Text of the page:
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Robert Justice Books In Order

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Publication Order of Standalone Novels

They Can't Take Your Name (2021)Description / Buy at Amazon

Robert Justice

A native of Denver, Colorado, Robert Justice has given us his first novel, They Can’t Take Your Name. Named a runner up for the 2020 Sister’s in Crime Eleanor Taylor Bland Award, it is intended to be the first of a series of crime novels.

This novel is based on very real world issues, the pervasive injustices; the consequential issue of wrongful convictions that is prevalent in the United States. According to Mr. Justice, 2,500 men and women, with a total of twenty-one THOUSAND YEARS of their lives lost, have been exonerated of their wrongful convictions.

The criminal justice system has about a 98% rate of correct, justifiable convictions. It’s an impressive rate unless you are the 1-2% of people wrongly convicted and incarcerated. An estimated two-and-a-half MILLION persons are incarcerated. That means, on any day, even with the tiny 1-2% wrongly convicted, an average of 375 thousand citizens are erroneously incarcerated.

When asked if an innocent person has been executed, Mr. Justice responds, he’s not aware of a verifiable case, but pointing to the history of vigilante justice and lynchings in the United States coupled with the thousands that are wrongfully convicted, “it’s reasonable to suspect it has happened.”

His novel, They Can’t Take Your Name”, uses fiction to shine a strong, harsh light on this issue. The protagonist, Langston Brown, has been accused of a gruesome Mother’s Day massacre and has been convicted and is sitting on death row. Like most wrongfully convinced people, he has very little ability to fight it from his cell in the prison. His hope for salvation is with his daughter, Liza.

A wrongful conviction doesn’t affect only the prisoner. There is a ripple effect that reaches out. In Langston’s case, his daughter Liza, who was attending Julliard School, leaves there to pursue a law degree. It’s the only way she can see to really be of any help to her father. As she gets close to getting her law degree it is announced a date has been set for her father’s execution. She has a seemingly impossible 30 days to get his conviction overturned.

Langton’s obviously wrong conviction flies in the face of the facts of the case. The biggest discrepancy in the case is every single one of the witnesses to the massacre said the perpetrator was White. That alone should have been enough to clear Langston. But as frequently happens, simply being a Black man is enough to throw good evidence out and throw all the suspicion on the man.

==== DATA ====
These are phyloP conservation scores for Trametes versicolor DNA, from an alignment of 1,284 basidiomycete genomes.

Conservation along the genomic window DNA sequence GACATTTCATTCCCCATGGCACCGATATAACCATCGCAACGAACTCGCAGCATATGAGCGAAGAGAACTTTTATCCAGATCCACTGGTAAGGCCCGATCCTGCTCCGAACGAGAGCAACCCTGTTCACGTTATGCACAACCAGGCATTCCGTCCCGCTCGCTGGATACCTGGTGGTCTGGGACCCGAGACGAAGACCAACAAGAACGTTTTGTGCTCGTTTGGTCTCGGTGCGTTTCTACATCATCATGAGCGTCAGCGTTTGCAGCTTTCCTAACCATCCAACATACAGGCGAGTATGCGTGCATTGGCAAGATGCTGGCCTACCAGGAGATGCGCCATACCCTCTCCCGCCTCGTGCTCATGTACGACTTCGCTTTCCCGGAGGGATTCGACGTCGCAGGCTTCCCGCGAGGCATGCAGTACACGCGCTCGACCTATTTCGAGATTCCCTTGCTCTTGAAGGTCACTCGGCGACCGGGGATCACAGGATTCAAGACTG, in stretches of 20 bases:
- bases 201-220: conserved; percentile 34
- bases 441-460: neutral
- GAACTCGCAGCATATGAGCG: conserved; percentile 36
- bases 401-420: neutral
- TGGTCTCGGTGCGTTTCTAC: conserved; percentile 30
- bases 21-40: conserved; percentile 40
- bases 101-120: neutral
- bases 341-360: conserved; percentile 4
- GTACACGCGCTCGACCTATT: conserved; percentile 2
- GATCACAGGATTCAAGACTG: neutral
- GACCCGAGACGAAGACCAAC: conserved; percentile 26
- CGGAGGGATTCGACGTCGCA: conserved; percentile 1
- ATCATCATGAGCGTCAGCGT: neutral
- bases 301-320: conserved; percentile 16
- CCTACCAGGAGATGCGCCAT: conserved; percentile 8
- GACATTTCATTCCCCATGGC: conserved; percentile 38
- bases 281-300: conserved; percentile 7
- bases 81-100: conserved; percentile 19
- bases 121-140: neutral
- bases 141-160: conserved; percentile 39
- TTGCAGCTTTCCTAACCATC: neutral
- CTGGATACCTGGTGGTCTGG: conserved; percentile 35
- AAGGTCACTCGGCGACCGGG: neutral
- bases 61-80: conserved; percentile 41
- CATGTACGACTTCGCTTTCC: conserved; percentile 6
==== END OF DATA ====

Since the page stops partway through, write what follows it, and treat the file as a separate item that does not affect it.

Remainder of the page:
A crooked detective with his own agenda will make the Black man’s claim of innocence fall on deaf ears. The addition of a politically ambitious governor who decides to move all executions quickly forward creates the tension. The governor ignores the fact that all the drugs in storage to create the deathly execution cocktail are expired and not easily or quickly replaced. He wants all the persons on Death Row to die as quickly as possible.

Liza enlists the help of Eli Stone, whom she met at his Five Points jazz club venue. While Eli struggles with his own sorrows, he agrees to help Liza with her quest. He is able to recruit many residents of the Five Points neighborhood of Denver, a historically Black area, to get the necessary information to clear Langston’s name. They are up against a 30-day deadline.

Mr. Justice’s story is a complex one of race, the toxicity of corruption and politics, and the actions of good and bad Black people as well as good and bad White people. He talks about “dreams deferred”- how injustice through racism alters a life. The trajectory of plans for fulfillment and happiness is crushed by those who are too powerful and corrupt.

Writing about the horrible, seemingly hopeless plight of the Black person isn’t a new postulation. Mr. Justice makes it his own by including poetry of Langston Hughes, plucking Hughes’s particular ideas of fairness and justice to demonstrate the novel’s premise. This addition allows us to be involved without feeling like we are guilty and culpable. We observe, we care, but we can read it and walk away.

Mr. Justice’s other planned novels will focus again on wrongly convicted Persons of Color. Liza, at the end of They Can’t Take Your Name, takes a job with an innocence project group, and she says “I’m going to find them.” Mr. Justice will deliver their stories to the world.

For part of the storyline, Mr. Justice documents for us true accounts of horribly botched executions. The delivery is factual, not sensationalist, and shines a harsh light on one of the many weaknesses of the criminal justice system in the US. It’s obvious the system is broken. Transformation, not just reformation, is needed. A huge number of the mass incarcerated need the kind of help not available in today’s system. The fact is, prisons are largest mental health facilities for the mentally ill.

Mr. Justice hosts a podcast called Crime Writers of Color. CWoC was founded in 2018 by members who are united to present their voices as a group of crime/mystery writers who are underrepresented of ethnic, cultural, and racial backgrounds. The CWoC is loosely organized without elected leaders or bylaws, it is an informal group where individuals express their own opinions.

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